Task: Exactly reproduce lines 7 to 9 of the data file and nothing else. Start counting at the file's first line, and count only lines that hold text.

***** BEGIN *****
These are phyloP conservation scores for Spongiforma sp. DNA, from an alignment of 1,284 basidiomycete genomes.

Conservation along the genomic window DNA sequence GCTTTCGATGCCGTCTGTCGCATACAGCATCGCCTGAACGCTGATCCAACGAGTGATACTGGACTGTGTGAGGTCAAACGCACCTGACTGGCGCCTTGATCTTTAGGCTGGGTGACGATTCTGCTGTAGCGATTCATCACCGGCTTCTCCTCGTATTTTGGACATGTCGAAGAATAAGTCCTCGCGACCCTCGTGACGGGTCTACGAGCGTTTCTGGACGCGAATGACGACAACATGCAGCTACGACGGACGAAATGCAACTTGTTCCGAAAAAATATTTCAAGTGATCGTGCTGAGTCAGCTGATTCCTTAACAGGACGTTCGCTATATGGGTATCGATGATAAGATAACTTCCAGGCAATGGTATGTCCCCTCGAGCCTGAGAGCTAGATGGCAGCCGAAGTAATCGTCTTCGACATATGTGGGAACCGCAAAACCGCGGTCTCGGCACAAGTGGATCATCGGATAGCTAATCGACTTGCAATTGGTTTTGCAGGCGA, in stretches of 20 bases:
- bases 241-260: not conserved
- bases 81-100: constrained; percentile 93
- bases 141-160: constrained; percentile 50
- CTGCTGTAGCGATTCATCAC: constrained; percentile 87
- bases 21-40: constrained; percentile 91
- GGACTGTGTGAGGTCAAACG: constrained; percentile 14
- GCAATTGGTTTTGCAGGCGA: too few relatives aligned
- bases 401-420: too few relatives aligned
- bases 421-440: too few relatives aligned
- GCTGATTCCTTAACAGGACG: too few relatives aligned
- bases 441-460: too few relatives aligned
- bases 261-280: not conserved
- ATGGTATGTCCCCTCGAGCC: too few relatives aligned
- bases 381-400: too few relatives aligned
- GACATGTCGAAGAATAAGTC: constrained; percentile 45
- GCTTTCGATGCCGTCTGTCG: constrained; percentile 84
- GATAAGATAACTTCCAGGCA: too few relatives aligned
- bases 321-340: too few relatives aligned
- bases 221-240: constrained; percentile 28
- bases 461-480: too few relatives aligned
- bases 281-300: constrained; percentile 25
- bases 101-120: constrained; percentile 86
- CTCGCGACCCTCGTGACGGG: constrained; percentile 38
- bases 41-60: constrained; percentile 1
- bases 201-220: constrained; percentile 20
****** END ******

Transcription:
- bases 21-40: constrained; percentile 91
- GGACTGTGTGAGGTCAAACG: constrained; percentile 14
- GCAATTGGTTTTGCAGGCGA: too few relatives aligned